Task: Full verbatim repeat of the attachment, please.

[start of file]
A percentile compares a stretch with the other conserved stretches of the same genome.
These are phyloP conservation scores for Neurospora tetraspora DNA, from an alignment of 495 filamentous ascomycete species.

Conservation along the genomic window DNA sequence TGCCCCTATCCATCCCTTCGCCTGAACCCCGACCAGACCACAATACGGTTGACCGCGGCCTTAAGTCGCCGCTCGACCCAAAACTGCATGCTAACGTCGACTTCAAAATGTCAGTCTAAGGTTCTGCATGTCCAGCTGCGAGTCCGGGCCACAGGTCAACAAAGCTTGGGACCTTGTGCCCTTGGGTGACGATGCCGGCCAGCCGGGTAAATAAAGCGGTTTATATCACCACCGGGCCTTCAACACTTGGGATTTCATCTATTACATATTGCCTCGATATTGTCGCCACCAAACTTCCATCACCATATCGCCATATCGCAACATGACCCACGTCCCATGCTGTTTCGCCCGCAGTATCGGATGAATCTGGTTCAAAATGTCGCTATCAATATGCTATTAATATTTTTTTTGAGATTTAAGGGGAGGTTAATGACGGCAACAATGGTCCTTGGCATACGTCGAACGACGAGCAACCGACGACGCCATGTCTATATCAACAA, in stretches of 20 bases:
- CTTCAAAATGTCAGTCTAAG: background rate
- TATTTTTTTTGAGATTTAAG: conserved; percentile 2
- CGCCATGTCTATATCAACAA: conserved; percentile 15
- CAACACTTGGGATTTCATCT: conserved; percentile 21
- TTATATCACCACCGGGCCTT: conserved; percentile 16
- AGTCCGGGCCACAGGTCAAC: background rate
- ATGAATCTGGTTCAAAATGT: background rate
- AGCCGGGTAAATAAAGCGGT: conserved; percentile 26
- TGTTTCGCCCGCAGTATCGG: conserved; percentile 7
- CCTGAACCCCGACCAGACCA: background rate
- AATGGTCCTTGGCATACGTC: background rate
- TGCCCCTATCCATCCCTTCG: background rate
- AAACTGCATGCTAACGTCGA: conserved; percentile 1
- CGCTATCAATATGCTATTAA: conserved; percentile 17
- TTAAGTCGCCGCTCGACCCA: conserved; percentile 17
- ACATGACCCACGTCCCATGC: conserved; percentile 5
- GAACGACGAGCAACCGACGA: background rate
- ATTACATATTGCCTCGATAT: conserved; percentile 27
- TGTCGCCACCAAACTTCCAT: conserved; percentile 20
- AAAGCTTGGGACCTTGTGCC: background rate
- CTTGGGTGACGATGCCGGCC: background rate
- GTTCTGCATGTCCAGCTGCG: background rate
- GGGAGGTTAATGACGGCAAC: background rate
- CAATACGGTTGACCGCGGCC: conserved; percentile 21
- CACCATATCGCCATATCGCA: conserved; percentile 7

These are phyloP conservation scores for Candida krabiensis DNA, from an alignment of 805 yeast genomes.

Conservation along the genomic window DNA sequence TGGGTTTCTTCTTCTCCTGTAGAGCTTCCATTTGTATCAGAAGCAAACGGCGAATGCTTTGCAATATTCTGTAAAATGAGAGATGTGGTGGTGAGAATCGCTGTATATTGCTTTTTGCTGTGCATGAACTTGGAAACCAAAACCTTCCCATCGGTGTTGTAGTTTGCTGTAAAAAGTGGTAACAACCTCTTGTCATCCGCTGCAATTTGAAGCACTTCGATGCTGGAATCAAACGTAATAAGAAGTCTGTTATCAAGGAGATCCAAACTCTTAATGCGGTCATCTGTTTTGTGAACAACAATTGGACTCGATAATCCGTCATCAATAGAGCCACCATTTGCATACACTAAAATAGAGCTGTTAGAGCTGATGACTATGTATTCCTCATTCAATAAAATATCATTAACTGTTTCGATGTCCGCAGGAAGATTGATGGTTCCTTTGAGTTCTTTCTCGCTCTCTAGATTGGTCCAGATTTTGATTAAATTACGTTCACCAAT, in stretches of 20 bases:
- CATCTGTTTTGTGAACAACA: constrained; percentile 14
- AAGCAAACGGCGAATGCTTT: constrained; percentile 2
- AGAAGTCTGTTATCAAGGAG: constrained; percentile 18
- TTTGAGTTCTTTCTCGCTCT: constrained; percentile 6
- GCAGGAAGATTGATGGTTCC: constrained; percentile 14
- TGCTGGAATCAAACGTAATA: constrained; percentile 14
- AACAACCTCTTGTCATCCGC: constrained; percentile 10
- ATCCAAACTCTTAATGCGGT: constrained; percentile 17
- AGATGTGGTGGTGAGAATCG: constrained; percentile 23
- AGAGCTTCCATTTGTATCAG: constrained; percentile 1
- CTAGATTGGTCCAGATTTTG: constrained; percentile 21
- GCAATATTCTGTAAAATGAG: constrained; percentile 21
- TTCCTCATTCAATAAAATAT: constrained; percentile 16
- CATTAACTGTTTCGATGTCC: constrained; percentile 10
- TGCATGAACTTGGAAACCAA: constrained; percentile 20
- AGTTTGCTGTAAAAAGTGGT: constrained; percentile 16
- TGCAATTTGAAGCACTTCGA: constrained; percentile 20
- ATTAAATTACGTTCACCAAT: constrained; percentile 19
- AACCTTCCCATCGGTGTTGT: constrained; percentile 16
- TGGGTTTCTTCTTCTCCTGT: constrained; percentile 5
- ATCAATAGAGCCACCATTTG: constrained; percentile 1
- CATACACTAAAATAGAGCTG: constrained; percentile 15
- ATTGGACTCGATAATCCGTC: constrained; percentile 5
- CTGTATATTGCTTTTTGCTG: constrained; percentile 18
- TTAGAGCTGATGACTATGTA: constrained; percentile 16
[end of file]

A percentile compares a stretch with the other conserved stretches of the same genome.
These are phyloP conservation scores for Neurospora tetraspora DNA, from an alignment of 495 filamentous ascomycete species.

Conservation along the genomic window DNA sequence TGCCCCTATCCATCCCTTCGCCTGAACCCCGACCAGACCACAATACGGTTGACCGCGGCCTTAAGTCGCCGCTCGACCCAAAACTGCATGCTAACGTCGACTTCAAAATGTCAGTCTAAGGTTCTGCATGTCCAGCTGCGAGTCCGGGCCACAGGTCAACAAAGCTTGGGACCTTGTGCCCTTGGGTGACGATGCCGGCCAGCCGGGTAAATAAAGCGGTTTATATCACCACCGGGCCTTCAACACTTGGGATTTCATCTATTACATATTGCCTCGATATTGTCGCCACCAAACTTCCATCACCATATCGCCATATCGCAACATGACCCACGTCCCATGCTGTTTCGCCCGCAGTATCGGATGAATCTGGTTCAAAATGTCGCTATCAATATGCTATTAATATTTTTTTTGAGATTTAAGGGGAGGTTAATGACGGCAACAATGGTCCTTGGCATACGTCGAACGACGAGCAACCGACGACGCCATGTCTATATCAACAA, in stretches of 20 bases:
- CTTCAAAATGTCAGTCTAAG: background rate
- TATTTTTTTTGAGATTTAAG: conserved; percentile 2
- CGCCATGTCTATATCAACAA: conserved; percentile 15
- CAACACTTGGGATTTCATCT: conserved; percentile 21
- TTATATCACCACCGGGCCTT: conserved; percentile 16
- AGTCCGGGCCACAGGTCAAC: background rate
- ATGAATCTGGTTCAAAATGT: background rate
- AGCCGGGTAAATAAAGCGGT: conserved; percentile 26
- TGTTTCGCCCGCAGTATCGG: conserved; percentile 7
- CCTGAACCCCGACCAGACCA: background rate
- AATGGTCCTTGGCATACGTC: background rate
- TGCCCCTATCCATCCCTTCG: background rate
- AAACTGCATGCTAACGTCGA: conserved; percentile 1
- CGCTATCAATATGCTATTAA: conserved; percentile 17
- TTAAGTCGCCGCTCGACCCA: conserved; percentile 17
- ACATGACCCACGTCCCATGC: conserved; percentile 5
- GAACGACGAGCAACCGACGA: background rate
- ATTACATATTGCCTCGATAT: conserved; percentile 27
- TGTCGCCACCAAACTTCCAT: conserved; percentile 20
- AAAGCTTGGGACCTTGTGCC: background rate
- CTTGGGTGACGATGCCGGCC: background rate
- GTTCTGCATGTCCAGCTGCG: background rate
- GGGAGGTTAATGACGGCAAC: background rate
- CAATACGGTTGACCGCGGCC: conserved; percentile 21
- CACCATATCGCCATATCGCA: conserved; percentile 7

These are phyloP conservation scores for Candida krabiensis DNA, from an alignment of 805 yeast genomes.

Conservation along the genomic window DNA sequence TGGGTTTCTTCTTCTCCTGTAGAGCTTCCATTTGTATCAGAAGCAAACGGCGAATGCTTTGCAATATTCTGTAAAATGAGAGATGTGGTGGTGAGAATCGCTGTATATTGCTTTTTGCTGTGCATGAACTTGGAAACCAAAACCTTCCCATCGGTGTTGTAGTTTGCTGTAAAAAGTGGTAACAACCTCTTGTCATCCGCTGCAATTTGAAGCACTTCGATGCTGGAATCAAACGTAATAAGAAGTCTGTTATCAAGGAGATCCAAACTCTTAATGCGGTCATCTGTTTTGTGAACAACAATTGGACTCGATAATCCGTCATCAATAGAGCCACCATTTGCATACACTAAAATAGAGCTGTTAGAGCTGATGACTATGTATTCCTCATTCAATAAAATATCATTAACTGTTTCGATGTCCGCAGGAAGATTGATGGTTCCTTTGAGTTCTTTCTCGCTCTCTAGATTGGTCCAGATTTTGATTAAATTACGTTCACCAAT, in stretches of 20 bases:
- CATCTGTTTTGTGAACAACA: constrained; percentile 14
- AAGCAAACGGCGAATGCTTT: constrained; percentile 2
- AGAAGTCTGTTATCAAGGAG: constrained; percentile 18
- TTTGAGTTCTTTCTCGCTCT: constrained; percentile 6
- GCAGGAAGATTGATGGTTCC: constrained; percentile 14
- TGCTGGAATCAAACGTAATA: constrained; percentile 14
- AACAACCTCTTGTCATCCGC: constrained; percentile 10
- ATCCAAACTCTTAATGCGGT: constrained; percentile 17
- AGATGTGGTGGTGAGAATCG: constrained; percentile 23
- AGAGCTTCCATTTGTATCAG: constrained; percentile 1
- CTAGATTGGTCCAGATTTTG: constrained; percentile 21
- GCAATATTCTGTAAAATGAG: constrained; percentile 21
- TTCCTCATTCAATAAAATAT: constrained; percentile 16
- CATTAACTGTTTCGATGTCC: constrained; percentile 10
- TGCATGAACTTGGAAACCAA: constrained; percentile 20
- AGTTTGCTGTAAAAAGTGGT: constrained; percentile 16
- TGCAATTTGAAGCACTTCGA: constrained; percentile 20
- ATTAAATTACGTTCACCAAT: constrained; percentile 19
- AACCTTCCCATCGGTGTTGT: constrained; percentile 16
- TGGGTTTCTTCTTCTCCTGT: constrained; percentile 5
- ATCAATAGAGCCACCATTTG: constrained; percentile 1
- CATACACTAAAATAGAGCTG: constrained; percentile 15
- ATTGGACTCGATAATCCGTC: constrained; percentile 5
- CTGTATATTGCTTTTTGCTG: constrained; percentile 18
- TTAGAGCTGATGACTATGTA: constrained; percentile 16